After being stuck at home day after day, one starts to crave some good desserts. Seeing that we have now mastered catering to our lunch or dinner needs over the past few weeks, it is now time to dig out some recipes to please the sweet tooth in all of us. While looking through my many notes, I stumbled upon three great desserts. The first was one I used to make but somehow forgot over time, the wacky cake, and the second intrigued me as a lover of potatoes – potato candy. The third might sound a bit weirder, but pretty much everyone knows it in Turkey as tavuk göğsü – literally meaning “chicken breast” – a sweet pudding with chicken breast in it.
Chocolate cake with no eggs, milk or butter: Wacky cake
Wacky or Crazy Cake was the brainchild of a time of rations during World War II. The recipe won’t need eggs, milk or butter – the main ingredients in almost every cake – making this a very yummy alternative for vegans and people with allergies. It is also quite mess-free, needing no mixers or bowls, which is always a plus in my book!
Get your baking tin of choice and without greasing it beforehand, put all the dry ingredients inside (flour, sugar, cacao, baking powder and salt) and give it a good stir with a fork until it is mixed well.
Make three wells in the dry mixture and in each well, put equal parts of the vinegar, oil and vanilla extract.
Pour water onto the whole cake and mix it with your trusty fork until there are no lumps, and it is silky smooth.
Bake at 170-180 degrees Celsius for about 25-30 minutes. Test with a toothpick and if it comes out clean, the cake is baked through.
Once it has cooled off, you can dust it with powdered sugar and enjoy!
*Everyone loves chocolate cake but why stop there? You can make other versions of this cake by leaving out the cacao and adding something else. For example, a lemon Wacky Cake! Skip the cacao and add lemon extract and zest instead of only vanilla extract.
*You can make it fancier too with some frosting to top it off or just glaze it with some icing. Adding crushed nuts or shredded coconut to the dough gives it a different kind of texture as well. So, don't be afraid to get creative.
*As this is a mess-free option, it is a nice activity for kids.
*We made a cake, but you can make cupcakes with this recipe as well.
4 ingredients to make your heart melt: Potato candy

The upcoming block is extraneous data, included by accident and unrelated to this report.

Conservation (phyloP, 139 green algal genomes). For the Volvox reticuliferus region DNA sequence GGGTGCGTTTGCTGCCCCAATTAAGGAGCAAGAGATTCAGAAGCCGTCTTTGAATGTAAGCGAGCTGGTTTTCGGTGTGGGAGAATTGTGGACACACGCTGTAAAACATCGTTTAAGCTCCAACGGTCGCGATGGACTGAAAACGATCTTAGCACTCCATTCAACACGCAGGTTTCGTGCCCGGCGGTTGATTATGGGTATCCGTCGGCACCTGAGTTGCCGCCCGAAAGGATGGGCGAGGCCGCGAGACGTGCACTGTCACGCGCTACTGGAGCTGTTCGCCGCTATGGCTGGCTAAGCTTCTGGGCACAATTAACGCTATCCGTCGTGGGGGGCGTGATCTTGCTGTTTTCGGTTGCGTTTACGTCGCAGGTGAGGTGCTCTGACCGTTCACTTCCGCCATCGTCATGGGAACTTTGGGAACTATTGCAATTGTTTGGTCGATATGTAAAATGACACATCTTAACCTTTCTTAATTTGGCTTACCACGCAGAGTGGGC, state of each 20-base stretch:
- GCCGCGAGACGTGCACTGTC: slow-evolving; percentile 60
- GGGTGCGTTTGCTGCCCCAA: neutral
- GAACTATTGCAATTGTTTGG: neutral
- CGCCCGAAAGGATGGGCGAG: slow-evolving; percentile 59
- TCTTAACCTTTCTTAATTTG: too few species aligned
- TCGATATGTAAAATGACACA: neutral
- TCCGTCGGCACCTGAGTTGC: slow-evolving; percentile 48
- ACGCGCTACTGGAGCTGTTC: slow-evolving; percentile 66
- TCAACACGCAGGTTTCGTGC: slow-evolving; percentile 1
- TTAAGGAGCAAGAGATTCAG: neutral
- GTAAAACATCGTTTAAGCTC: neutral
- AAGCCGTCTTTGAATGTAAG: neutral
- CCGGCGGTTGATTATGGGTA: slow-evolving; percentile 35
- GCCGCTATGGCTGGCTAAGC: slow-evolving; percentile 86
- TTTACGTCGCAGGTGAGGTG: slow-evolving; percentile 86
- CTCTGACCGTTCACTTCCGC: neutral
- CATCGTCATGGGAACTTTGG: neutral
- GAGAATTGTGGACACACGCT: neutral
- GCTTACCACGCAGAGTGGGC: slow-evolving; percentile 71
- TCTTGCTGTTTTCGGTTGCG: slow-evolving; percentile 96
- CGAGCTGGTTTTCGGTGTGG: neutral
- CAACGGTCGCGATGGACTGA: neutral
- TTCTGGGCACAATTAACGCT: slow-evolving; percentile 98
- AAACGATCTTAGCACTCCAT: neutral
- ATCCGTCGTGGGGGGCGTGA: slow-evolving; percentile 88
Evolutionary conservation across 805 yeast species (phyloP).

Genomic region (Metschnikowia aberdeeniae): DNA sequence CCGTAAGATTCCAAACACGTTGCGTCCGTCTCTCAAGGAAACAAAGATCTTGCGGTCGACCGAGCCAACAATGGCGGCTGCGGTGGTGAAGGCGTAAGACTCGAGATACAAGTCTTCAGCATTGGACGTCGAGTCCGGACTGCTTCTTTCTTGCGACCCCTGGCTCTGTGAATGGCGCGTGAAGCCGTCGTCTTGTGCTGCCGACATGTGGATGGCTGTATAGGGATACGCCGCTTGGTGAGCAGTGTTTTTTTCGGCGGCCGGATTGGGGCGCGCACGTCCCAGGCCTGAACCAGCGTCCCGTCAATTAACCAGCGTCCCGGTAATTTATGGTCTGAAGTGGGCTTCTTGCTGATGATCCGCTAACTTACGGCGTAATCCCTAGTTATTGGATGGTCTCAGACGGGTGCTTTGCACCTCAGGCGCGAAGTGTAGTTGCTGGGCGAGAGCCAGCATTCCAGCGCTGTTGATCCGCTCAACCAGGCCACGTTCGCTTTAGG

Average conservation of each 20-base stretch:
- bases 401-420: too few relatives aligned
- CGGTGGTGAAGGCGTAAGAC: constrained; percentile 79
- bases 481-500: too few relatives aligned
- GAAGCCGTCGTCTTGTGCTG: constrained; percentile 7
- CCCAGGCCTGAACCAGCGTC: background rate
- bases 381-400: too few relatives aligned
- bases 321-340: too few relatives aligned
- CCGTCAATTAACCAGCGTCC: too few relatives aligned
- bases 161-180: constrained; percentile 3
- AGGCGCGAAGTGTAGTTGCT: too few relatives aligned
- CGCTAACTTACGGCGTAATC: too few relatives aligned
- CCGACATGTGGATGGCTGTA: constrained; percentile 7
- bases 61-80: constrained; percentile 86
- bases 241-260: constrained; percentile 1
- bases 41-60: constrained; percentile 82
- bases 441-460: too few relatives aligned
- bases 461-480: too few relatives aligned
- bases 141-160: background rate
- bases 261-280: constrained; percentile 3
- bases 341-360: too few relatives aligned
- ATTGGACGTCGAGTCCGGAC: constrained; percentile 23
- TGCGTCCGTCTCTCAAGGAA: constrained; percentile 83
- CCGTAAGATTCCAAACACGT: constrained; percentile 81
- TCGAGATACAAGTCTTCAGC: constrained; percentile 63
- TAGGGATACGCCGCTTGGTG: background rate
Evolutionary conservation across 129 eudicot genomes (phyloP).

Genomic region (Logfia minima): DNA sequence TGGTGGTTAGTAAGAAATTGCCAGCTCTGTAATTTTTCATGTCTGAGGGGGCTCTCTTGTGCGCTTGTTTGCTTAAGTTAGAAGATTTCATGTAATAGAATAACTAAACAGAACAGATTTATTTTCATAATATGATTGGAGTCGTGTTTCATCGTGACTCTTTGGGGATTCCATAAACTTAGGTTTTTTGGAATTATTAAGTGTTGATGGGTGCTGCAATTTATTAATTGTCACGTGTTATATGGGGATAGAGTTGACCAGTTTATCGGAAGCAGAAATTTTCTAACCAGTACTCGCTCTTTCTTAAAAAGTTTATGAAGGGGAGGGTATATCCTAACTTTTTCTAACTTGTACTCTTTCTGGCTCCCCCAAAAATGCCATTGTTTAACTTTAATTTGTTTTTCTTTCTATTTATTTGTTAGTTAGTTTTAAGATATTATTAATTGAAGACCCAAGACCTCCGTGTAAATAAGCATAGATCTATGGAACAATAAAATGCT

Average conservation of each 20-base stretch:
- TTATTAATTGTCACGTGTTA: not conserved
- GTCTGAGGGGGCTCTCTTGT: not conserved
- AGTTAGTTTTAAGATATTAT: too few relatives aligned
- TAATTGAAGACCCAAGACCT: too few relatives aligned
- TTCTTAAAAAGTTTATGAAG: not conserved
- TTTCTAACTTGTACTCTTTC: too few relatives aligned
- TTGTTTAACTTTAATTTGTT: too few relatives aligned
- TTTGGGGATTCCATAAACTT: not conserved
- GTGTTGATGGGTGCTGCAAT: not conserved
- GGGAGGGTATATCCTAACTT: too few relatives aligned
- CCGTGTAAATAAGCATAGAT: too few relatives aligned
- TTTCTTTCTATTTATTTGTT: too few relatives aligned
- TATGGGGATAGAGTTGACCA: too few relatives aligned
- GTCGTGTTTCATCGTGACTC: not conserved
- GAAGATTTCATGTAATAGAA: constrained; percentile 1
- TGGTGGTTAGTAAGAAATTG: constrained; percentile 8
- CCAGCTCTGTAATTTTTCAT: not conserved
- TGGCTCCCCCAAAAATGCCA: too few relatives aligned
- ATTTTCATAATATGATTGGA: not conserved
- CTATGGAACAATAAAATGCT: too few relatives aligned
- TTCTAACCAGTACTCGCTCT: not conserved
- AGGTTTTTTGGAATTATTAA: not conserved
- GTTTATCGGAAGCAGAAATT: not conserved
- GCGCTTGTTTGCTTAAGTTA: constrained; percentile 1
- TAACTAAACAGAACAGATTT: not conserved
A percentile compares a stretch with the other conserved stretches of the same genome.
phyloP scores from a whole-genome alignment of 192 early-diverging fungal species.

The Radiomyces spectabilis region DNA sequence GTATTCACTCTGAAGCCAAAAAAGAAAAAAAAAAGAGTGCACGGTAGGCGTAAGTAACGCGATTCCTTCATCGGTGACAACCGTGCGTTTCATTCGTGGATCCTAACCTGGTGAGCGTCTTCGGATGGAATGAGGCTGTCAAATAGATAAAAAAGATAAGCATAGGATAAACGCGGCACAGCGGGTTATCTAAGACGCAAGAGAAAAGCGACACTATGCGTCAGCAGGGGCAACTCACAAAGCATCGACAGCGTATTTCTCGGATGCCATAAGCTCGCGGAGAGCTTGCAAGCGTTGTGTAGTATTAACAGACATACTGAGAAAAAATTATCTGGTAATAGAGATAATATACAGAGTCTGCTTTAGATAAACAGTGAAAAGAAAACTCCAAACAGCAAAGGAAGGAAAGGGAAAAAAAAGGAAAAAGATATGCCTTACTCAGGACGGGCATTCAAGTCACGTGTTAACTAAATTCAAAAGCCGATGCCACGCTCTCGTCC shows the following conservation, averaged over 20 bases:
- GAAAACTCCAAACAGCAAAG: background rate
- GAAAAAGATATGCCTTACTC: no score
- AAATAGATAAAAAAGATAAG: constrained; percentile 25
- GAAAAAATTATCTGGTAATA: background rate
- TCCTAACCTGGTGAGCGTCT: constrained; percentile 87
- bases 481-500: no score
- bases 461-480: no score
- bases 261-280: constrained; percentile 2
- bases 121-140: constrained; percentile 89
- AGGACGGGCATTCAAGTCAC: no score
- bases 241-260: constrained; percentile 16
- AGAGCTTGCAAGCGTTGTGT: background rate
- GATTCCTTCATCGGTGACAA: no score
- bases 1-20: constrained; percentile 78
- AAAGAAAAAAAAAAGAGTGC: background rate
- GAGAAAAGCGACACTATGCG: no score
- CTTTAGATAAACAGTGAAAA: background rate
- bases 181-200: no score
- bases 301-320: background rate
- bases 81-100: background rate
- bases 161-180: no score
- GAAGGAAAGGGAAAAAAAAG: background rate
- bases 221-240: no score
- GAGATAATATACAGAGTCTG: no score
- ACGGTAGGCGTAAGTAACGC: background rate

Apparently this is an older recipe as well and when I stumbled upon it again, I wondered why I hadn't tried it out yet. This is a nice gluten-free dessert with lots and lots of sugar – the reason it’s called candy, obviously. So if you have an odd potato left over, you should give this one a shot.
Mash the cooked potatoes and while kneading gradually add the vanilla extract and powdered sugar until you get a soft dough. You might not need the full amount of powdered sugar to achieve this (or you may need to add a bit more, depending on the potatoes of course).
Separate the dough into four pieces and roll it between baking paper until it is pretty thin, about half a centimeter.
Spread a thin layer of peanut butter on each layer and roll it up. Toss them into the fridge for a few hours, overnight would be preferable.
Cut into slices and serve.
*To avoid clumps of sugar in the dough you should always sift the powdered sugar – not only for this recipe but for all kinds of recipes.
*As much as I like peanut butter, I couldn’t help it and made these with a dark chocolate spread (no, not Nutella), and I must say it both looks stunning and tastes very good.
Chicken in a pudding? Introducing: Tavuk göğsü
Turkey has its fair share of deliciously weird desserts, but this recipe actually comes from medieval Rome and has survived (mostly) in its original state in Turkey. In Europe, the recipe changed so much that it has become known as "blancmange" in France and "panna cotta" in Italy.
While the original recipe calls for chicken breast, many skip it nowadays to make it faster, and so can you.
Boil the chicken breast until it can be taken apart in tiny shreds and let those thinly shredded pieces rest in water. Change the water frequently.
While the milk is heating up to a boil in a pot, put the starch and rice flour into a separate bowl and mix it with a bit of the milk from the pot to avoid clumps.
When the milk starts to boil put the chicken in first and let it cook for 10 minutes. Set to medium heat after that and pour in your flour-starch mixture and sugar. Stir continuously it so as not to burn it. Once everything is incorporated and starts to become a thick pudding, add the butter and give it a few more good mixes.
Transfer the pudding to small bowls and once it has cooled off, the pudding should be stored in the fridge.
Serve with a bit of cinnamon sprinkled over it.
*One very important piece that I skipped here is the mastic (called damla sakızı in Turkish), as it might not be commonly found outside of Turkey. It is known as Arabic or Yemen gum and if you'd like to try it out, add one piece into this together with the sugar while making this pudding.
*You can make this without using butter if you don’t have any or just don’t want to add it.
*Other toppings or sides also work great! For example, a scoop of ice cream or topped off with some chocolate sauce or crushed nuts.
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